— “Profit Confidential” Column, by Michael Lombardi, CFP, MBA
This past weekend, I attended a “Father and Daughter Dance” in support of fundraising for my daughter’s all-girl school. The function was attended by about 600 people, 300 girls from grade nine to grade 12 and their fathers.
Most of the dads in attendance were either owners of small- to medium-sized businesses, executives of large corporations, or professionals. I was surprised by the number of people I recognized from which my past business travels.
Anyhow, I had the opportunity to speak to many businessmen, individuals I consider economic “insiders” for the sole reason they feel the beat of the economy each day in their businesses.
Here is what surprised me:
The majority of businessmen I talked to Saturday night feel that the “second shoe” will soon drop for the economy. The consensus is that small businesses — that’s companies with 50 or fewer employees that in total make up about 70% of all employment in the United States — are operating on a shoestring. Yes, a shoestring.
The current Administration has pulled straws out of a hat to save the economy from going into a depression. They bailed out the big banks. And, let’s face it; they bailed Wall Street out from catastrophe. But I was unable to find one businessperson of the many I talked to that said they benefited from the White House’s economic rescue plans. One of the central ideas behind the government stimulus was that, by helping prop up the big banks, the banks would lend to small businesses. I failed to see the trickle-down to small businesses.
Most businesses are running very tight. They’ve cut staff, so less people are doing more. They are having a hard time collecting their receivables, they can’t get more money from their banks, and they are worried about demand for their products or services from their customers. Over the past 25 years, I have dealt with businesspeople every working day of my life; the business environment has never been so difficult.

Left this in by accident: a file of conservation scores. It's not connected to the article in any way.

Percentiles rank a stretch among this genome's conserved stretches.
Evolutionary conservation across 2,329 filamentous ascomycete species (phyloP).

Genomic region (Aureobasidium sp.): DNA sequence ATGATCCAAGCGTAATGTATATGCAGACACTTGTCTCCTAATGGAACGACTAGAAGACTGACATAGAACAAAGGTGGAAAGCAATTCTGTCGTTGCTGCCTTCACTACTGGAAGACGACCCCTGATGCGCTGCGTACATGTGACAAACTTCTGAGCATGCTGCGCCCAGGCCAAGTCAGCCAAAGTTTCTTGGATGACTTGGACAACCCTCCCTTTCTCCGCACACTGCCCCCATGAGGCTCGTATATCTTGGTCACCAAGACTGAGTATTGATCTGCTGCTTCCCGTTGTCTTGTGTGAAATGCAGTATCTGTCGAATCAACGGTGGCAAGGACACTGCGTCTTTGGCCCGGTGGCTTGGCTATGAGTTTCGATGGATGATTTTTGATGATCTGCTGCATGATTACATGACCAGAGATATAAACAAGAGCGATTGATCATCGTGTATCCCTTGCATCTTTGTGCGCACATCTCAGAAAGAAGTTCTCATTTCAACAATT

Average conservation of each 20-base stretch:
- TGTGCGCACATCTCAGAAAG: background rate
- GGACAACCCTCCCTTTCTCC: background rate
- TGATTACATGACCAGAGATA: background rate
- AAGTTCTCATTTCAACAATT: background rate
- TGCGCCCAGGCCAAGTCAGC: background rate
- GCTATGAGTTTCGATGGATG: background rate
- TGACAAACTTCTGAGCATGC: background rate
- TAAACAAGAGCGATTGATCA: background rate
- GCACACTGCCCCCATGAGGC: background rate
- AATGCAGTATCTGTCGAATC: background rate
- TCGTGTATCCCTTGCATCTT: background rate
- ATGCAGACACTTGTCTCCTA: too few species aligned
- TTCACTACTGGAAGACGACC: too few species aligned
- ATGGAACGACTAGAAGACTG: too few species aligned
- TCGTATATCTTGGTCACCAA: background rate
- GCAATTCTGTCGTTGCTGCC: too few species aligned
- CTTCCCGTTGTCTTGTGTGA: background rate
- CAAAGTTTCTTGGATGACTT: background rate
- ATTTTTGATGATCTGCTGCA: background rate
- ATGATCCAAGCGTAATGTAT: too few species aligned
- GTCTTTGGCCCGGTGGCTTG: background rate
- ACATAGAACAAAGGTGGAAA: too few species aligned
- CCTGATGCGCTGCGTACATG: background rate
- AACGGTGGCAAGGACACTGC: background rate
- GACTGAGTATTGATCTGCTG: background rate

The U.S. consumer, which was on a spending spree from 2005 to 2007, has gone into hibernation. Even if they have money, they are scared to spend it; hence the view that the Fed cannot raise interest even one-quarter point unless signs of rapid inflation start to appear.
Our economy is on very thin ice. One more blow to our economic system and many businesses will be throwing in the towel. After talking to so many business people this weekend, my view that the bear market rally that started in March 2009 is doing an excellent job in “tricking” investors into the feeling that the economy is getting better and “it’s okay” to be back into stocks has become even more cemented in my mind.
Where the Market Stands:
The Dow Jones Industrial Average starts this morning down 1.4% for 2010. The bear market rally that started on March 9, 2009, lives on until proven otherwise.
What He Said:
“Starting two years ago, I was writing how the housing boom would go bust and cause the U.S. economy to suffer sharply. That’s exactly what is happening today. From what I see happening in the U.S. economy, I’m keeping with the prediction I made earlier this year: by late 2007/early 2008, the U.S. will be in a homemade recession. Hence, I expect housing prices to continue declining, soft auto sales, soft consumer spending, and a lower stock market.” Michael Lombardi in PROFIT CONFIDENTIAL, August 15, 2007. You would have been hard-pressed to find another analyst predicting a U.S. recession in the summer of 2007. At the time the stock market was roaring, with the Dow Jones Industrial Average hitting its all-time high of 14,164 in October 2007.